When to react or say “Ahh, whatever…” instead

If you read my blog you know that I don’t believe in following one “method”. My reasoning for this, is that every animal is different. We, and our animals as well, don’t fit into one category or method.

Today I am going to talk a bit about dog encounters. Meaning when you encounter another dog with your dog, either on or off the leash. For some this is a non-issue – the dogs casually saunter over to one another, sniff, maybe play, and then move on. This post is for those dog owners who don’t have that.

So as I said, each dog is individual and you really need to take the time to feel out how they react to your reaction. In essence, we don’t want our dog to react as much as respond to how we are acting when we see a dog. If we are calm, our dog should be calm. If we are nervous, our dog has right to believe that he or she should be nervous (about the other dog), as well. Think about that for a moment…

Thought about it? Good. So your dog mirrors you. That makes step one to having a happy, balanced, calm dog encounter, being exactly how you want your dog to me! Dog? What dog? I don’t see a dog. Exactly. You need to stay calm, breathe, ignore the other dog, and politely greet the other dog owner. Even if their dog is freaking out on the leash.

As far as correcting your own dog, it depends on his or her personality. I have a dog with me right now, a huge black lab, who is very calm. But if he starts acting up, I give him one stern correction and he says, “Okay, fine, sorry…” and stops looking over at the other dog, etc. Another dog of mine, a poodle, will always get more excited when I correct him. This is due to his sensitivity and intelligence.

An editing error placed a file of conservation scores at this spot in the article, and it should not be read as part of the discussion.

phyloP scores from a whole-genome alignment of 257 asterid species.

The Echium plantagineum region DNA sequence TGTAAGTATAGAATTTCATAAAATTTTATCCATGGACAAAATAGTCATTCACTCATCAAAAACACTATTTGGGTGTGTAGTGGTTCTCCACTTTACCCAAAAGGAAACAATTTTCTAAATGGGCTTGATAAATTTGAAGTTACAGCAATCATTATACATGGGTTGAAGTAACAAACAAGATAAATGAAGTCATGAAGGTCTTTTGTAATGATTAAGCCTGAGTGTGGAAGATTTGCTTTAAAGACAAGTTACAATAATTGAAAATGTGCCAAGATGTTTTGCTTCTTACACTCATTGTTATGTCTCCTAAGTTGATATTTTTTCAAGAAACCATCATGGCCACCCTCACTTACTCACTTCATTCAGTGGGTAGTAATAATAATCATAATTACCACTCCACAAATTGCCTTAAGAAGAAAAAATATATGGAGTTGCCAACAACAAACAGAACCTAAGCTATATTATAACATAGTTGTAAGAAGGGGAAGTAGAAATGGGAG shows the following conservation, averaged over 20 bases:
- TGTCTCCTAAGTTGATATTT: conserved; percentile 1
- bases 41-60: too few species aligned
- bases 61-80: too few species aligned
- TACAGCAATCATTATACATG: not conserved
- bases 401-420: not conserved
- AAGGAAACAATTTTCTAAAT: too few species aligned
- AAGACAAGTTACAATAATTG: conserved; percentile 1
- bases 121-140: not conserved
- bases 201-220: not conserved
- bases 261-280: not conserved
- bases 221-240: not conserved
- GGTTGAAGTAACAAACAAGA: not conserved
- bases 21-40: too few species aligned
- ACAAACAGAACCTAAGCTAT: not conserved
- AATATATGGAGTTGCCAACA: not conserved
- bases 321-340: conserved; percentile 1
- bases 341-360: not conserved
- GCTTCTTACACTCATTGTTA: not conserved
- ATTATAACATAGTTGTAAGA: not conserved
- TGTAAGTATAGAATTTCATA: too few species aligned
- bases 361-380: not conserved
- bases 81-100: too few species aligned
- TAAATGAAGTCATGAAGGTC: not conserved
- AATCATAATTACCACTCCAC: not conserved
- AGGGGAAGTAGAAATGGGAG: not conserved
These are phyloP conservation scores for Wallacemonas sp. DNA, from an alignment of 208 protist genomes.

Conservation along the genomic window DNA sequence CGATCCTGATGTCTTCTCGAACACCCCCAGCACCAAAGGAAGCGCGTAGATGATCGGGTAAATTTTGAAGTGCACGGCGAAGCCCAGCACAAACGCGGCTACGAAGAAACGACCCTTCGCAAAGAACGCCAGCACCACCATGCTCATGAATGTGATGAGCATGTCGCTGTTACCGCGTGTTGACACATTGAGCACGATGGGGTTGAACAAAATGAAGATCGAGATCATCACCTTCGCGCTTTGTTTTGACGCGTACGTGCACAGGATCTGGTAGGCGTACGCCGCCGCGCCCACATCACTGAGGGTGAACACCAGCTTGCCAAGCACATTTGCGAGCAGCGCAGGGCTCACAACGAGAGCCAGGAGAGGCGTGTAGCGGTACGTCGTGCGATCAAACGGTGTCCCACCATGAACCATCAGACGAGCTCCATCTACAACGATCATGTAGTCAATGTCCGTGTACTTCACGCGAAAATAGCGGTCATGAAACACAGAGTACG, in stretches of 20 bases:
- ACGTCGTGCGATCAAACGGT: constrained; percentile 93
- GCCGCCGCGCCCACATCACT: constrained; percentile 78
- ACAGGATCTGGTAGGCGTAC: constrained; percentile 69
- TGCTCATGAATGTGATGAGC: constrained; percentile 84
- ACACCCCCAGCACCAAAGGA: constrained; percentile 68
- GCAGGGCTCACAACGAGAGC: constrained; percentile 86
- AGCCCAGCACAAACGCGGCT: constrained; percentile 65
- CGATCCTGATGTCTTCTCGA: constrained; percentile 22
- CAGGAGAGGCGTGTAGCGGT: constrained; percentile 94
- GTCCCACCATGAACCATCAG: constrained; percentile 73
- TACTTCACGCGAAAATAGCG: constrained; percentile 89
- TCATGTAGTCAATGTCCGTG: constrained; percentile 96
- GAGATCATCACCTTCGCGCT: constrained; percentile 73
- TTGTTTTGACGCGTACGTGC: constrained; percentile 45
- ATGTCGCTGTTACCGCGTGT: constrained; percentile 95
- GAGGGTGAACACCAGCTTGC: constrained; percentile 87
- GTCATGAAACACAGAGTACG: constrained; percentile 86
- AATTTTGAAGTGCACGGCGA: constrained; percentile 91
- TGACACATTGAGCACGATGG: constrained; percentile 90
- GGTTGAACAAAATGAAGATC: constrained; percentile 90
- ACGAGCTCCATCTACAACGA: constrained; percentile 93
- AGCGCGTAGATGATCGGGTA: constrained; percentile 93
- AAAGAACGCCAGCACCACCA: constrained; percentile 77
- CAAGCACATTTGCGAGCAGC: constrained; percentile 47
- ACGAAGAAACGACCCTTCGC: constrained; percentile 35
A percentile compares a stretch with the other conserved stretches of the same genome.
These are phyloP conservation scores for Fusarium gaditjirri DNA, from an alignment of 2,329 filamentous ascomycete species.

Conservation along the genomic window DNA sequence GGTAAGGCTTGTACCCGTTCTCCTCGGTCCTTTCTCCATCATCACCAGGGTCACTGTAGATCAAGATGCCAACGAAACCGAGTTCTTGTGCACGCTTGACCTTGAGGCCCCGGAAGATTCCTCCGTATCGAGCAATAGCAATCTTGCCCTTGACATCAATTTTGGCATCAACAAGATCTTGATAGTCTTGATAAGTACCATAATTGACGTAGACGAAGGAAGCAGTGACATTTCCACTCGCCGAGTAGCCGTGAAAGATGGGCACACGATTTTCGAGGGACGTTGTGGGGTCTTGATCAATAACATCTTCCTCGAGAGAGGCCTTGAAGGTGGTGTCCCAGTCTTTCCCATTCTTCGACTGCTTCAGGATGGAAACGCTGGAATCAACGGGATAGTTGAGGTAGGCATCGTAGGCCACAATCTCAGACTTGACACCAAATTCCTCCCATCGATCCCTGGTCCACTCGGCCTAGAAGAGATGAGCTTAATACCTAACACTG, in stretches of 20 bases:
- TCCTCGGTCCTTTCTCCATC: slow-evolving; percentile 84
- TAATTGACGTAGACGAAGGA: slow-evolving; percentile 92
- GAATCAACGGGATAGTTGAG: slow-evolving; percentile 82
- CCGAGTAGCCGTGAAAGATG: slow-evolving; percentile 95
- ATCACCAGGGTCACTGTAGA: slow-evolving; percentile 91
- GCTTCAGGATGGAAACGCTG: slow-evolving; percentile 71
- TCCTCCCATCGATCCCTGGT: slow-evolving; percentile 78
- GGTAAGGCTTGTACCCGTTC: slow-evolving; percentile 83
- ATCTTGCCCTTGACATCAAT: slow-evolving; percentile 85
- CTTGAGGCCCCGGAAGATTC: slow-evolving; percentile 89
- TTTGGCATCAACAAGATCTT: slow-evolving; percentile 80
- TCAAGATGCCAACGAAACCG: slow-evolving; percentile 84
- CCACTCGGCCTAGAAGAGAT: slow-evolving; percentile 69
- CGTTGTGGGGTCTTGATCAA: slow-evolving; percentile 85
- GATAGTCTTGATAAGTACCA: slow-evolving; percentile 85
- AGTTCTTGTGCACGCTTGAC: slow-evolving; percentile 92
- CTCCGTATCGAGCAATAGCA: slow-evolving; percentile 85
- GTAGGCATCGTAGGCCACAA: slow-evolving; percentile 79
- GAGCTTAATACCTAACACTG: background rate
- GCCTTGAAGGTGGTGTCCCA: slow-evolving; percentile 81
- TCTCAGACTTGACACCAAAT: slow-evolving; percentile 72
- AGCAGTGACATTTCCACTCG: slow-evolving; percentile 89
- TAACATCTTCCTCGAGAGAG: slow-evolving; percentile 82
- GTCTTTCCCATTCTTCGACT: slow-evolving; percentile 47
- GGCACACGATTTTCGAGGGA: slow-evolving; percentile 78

When I walk with him and he gets maybe a little antsy at the sight of another dog, I ignore his behavior. That’s right, you heard me. I go against everything trainers tell you to do (“correct that dog!” “Show him who’s boss!”) By ignoring him, I tell him a few things:

  • He’s not running the show and I’m not that easily convinced. If I reacted, he would learn that he can control my actions.
  • By seeing how calm I am, he learns to take my signals seriously. When I don’t react at another dog, that means that that dog is not interesting. Eventually he mirrors me.
  • I give him no fuel. Meaning, if I correct him, I am “nudging him on”, in a sense.

Those are just a few points. Very sensitive breeds tend to be like this (aka poodle). Other dogs really do need a correction. Earlier today I was at the vet with that same poodle. He was very calm, curled up by my feet and ignored the other dogs – content with a simple wag in their direction. Then a very moody dog walked through the vet’s door and barked and pulled toward each dog. That got my poodle a little upset (he stayed laying down but squeaked around a bit).

At first, I corrected him by saying, “Leo, leave it.” Which usually works. But then he got more antsy and started sitting up. I kept telling him to lay down again. He would do that, but keep squeaking every now and then and sitting back up again. Eventually I looked him in the eyes, sighed, and started giving him a belly rub. Immediately he changed. His muscles loosened, he rolled on his back stretching all four feet straight up and was completely at peace.

If one thing isn’t working, try something else. I usually say, don’t pet a dog when he is not acting calm and happy, but sometimes it can have a calming effect. When a problem shows up that you have been unable to crack, try doing the exact opposite of what you’ve been doing up to this point.


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